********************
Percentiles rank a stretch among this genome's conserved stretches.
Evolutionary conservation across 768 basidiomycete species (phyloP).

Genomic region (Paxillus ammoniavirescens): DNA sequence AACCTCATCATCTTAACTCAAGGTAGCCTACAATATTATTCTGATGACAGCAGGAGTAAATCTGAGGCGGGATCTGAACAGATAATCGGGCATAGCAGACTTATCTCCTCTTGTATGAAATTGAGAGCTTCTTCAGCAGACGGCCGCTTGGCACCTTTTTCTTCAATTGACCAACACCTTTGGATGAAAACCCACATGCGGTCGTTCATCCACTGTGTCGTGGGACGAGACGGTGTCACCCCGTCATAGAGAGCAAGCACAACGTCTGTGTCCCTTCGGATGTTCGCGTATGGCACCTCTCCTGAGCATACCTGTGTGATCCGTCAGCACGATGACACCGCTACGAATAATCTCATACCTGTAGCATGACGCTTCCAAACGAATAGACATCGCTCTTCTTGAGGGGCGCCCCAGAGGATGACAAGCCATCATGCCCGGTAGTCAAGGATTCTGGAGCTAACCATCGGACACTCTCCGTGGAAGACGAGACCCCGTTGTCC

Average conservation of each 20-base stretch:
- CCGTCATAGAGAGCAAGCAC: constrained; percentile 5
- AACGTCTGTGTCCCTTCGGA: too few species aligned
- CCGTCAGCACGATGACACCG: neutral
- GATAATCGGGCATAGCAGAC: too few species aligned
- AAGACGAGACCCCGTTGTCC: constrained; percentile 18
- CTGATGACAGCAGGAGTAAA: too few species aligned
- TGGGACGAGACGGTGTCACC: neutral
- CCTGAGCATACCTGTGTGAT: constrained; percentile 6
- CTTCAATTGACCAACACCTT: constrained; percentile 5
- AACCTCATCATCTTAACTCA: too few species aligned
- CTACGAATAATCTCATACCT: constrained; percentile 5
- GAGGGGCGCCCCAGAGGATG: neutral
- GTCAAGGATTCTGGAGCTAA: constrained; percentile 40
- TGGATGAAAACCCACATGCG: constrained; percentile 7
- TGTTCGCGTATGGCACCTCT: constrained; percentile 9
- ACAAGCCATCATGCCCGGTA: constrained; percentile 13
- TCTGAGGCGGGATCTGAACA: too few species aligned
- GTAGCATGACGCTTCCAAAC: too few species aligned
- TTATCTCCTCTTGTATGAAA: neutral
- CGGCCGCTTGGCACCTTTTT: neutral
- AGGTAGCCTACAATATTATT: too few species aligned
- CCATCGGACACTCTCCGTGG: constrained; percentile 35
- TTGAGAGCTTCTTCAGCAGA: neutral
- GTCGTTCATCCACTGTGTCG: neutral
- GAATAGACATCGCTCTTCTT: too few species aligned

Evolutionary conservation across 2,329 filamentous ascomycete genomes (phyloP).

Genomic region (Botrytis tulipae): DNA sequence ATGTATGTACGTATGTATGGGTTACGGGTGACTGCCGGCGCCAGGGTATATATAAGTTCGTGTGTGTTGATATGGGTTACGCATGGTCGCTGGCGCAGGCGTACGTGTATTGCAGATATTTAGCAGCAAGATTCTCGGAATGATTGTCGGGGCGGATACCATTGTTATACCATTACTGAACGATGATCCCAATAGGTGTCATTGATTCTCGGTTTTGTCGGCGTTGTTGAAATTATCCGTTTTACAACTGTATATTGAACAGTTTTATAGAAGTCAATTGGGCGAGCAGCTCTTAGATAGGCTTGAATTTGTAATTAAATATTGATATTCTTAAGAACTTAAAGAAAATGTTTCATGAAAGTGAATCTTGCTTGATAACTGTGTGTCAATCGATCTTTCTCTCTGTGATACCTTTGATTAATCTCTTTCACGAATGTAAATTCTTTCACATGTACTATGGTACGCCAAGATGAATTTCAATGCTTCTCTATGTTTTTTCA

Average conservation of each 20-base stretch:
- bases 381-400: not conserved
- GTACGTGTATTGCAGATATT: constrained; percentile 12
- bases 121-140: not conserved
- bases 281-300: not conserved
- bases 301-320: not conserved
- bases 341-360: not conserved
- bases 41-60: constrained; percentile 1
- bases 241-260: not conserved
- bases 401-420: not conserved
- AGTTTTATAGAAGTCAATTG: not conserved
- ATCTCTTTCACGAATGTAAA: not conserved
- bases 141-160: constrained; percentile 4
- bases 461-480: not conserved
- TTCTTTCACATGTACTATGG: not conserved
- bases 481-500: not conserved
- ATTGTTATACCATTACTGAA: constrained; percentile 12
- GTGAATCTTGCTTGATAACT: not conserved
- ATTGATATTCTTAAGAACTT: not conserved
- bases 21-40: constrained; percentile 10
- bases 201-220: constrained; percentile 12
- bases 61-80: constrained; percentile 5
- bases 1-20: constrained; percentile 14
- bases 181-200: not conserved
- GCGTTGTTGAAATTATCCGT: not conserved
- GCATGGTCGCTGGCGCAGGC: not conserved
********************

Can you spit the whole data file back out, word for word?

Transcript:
Percentiles rank a stretch among this genome's conserved stretches.
Evolutionary conservation across 768 basidiomycete species (phyloP).

Genomic region (Paxillus ammoniavirescens): DNA sequence AACCTCATCATCTTAACTCAAGGTAGCCTACAATATTATTCTGATGACAGCAGGAGTAAATCTGAGGCGGGATCTGAACAGATAATCGGGCATAGCAGACTTATCTCCTCTTGTATGAAATTGAGAGCTTCTTCAGCAGACGGCCGCTTGGCACCTTTTTCTTCAATTGACCAACACCTTTGGATGAAAACCCACATGCGGTCGTTCATCCACTGTGTCGTGGGACGAGACGGTGTCACCCCGTCATAGAGAGCAAGCACAACGTCTGTGTCCCTTCGGATGTTCGCGTATGGCACCTCTCCTGAGCATACCTGTGTGATCCGTCAGCACGATGACACCGCTACGAATAATCTCATACCTGTAGCATGACGCTTCCAAACGAATAGACATCGCTCTTCTTGAGGGGCGCCCCAGAGGATGACAAGCCATCATGCCCGGTAGTCAAGGATTCTGGAGCTAACCATCGGACACTCTCCGTGGAAGACGAGACCCCGTTGTCC

Average conservation of each 20-base stretch:
- CCGTCATAGAGAGCAAGCAC: constrained; percentile 5
- AACGTCTGTGTCCCTTCGGA: too few species aligned
- CCGTCAGCACGATGACACCG: neutral
- GATAATCGGGCATAGCAGAC: too few species aligned
- AAGACGAGACCCCGTTGTCC: constrained; percentile 18
- CTGATGACAGCAGGAGTAAA: too few species aligned
- TGGGACGAGACGGTGTCACC: neutral
- CCTGAGCATACCTGTGTGAT: constrained; percentile 6
- CTTCAATTGACCAACACCTT: constrained; percentile 5
- AACCTCATCATCTTAACTCA: too few species aligned
- CTACGAATAATCTCATACCT: constrained; percentile 5
- GAGGGGCGCCCCAGAGGATG: neutral
- GTCAAGGATTCTGGAGCTAA: constrained; percentile 40
- TGGATGAAAACCCACATGCG: constrained; percentile 7
- TGTTCGCGTATGGCACCTCT: constrained; percentile 9
- ACAAGCCATCATGCCCGGTA: constrained; percentile 13
- TCTGAGGCGGGATCTGAACA: too few species aligned
- GTAGCATGACGCTTCCAAAC: too few species aligned
- TTATCTCCTCTTGTATGAAA: neutral
- CGGCCGCTTGGCACCTTTTT: neutral
- AGGTAGCCTACAATATTATT: too few species aligned
- CCATCGGACACTCTCCGTGG: constrained; percentile 35
- TTGAGAGCTTCTTCAGCAGA: neutral
- GTCGTTCATCCACTGTGTCG: neutral
- GAATAGACATCGCTCTTCTT: too few species aligned

Evolutionary conservation across 2,329 filamentous ascomycete genomes (phyloP).

Genomic region (Botrytis tulipae): DNA sequence ATGTATGTACGTATGTATGGGTTACGGGTGACTGCCGGCGCCAGGGTATATATAAGTTCGTGTGTGTTGATATGGGTTACGCATGGTCGCTGGCGCAGGCGTACGTGTATTGCAGATATTTAGCAGCAAGATTCTCGGAATGATTGTCGGGGCGGATACCATTGTTATACCATTACTGAACGATGATCCCAATAGGTGTCATTGATTCTCGGTTTTGTCGGCGTTGTTGAAATTATCCGTTTTACAACTGTATATTGAACAGTTTTATAGAAGTCAATTGGGCGAGCAGCTCTTAGATAGGCTTGAATTTGTAATTAAATATTGATATTCTTAAGAACTTAAAGAAAATGTTTCATGAAAGTGAATCTTGCTTGATAACTGTGTGTCAATCGATCTTTCTCTCTGTGATACCTTTGATTAATCTCTTTCACGAATGTAAATTCTTTCACATGTACTATGGTACGCCAAGATGAATTTCAATGCTTCTCTATGTTTTTTCA

Average conservation of each 20-base stretch:
- bases 381-400: not conserved
- GTACGTGTATTGCAGATATT: constrained; percentile 12
- bases 121-140: not conserved
- bases 281-300: not conserved
- bases 301-320: not conserved
- bases 341-360: not conserved
- bases 41-60: constrained; percentile 1
- bases 241-260: not conserved
- bases 401-420: not conserved
- AGTTTTATAGAAGTCAATTG: not conserved
- ATCTCTTTCACGAATGTAAA: not conserved
- bases 141-160: constrained; percentile 4
- bases 461-480: not conserved
- TTCTTTCACATGTACTATGG: not conserved
- bases 481-500: not conserved
- ATTGTTATACCATTACTGAA: constrained; percentile 12
- GTGAATCTTGCTTGATAACT: not conserved
- ATTGATATTCTTAAGAACTT: not conserved
- bases 21-40: constrained; percentile 10
- bases 201-220: constrained; percentile 12
- bases 61-80: constrained; percentile 5
- bases 1-20: constrained; percentile 14
- bases 181-200: not conserved
- GCGTTGTTGAAATTATCCGT: not conserved
- GCATGGTCGCTGGCGCAGGC: not conserved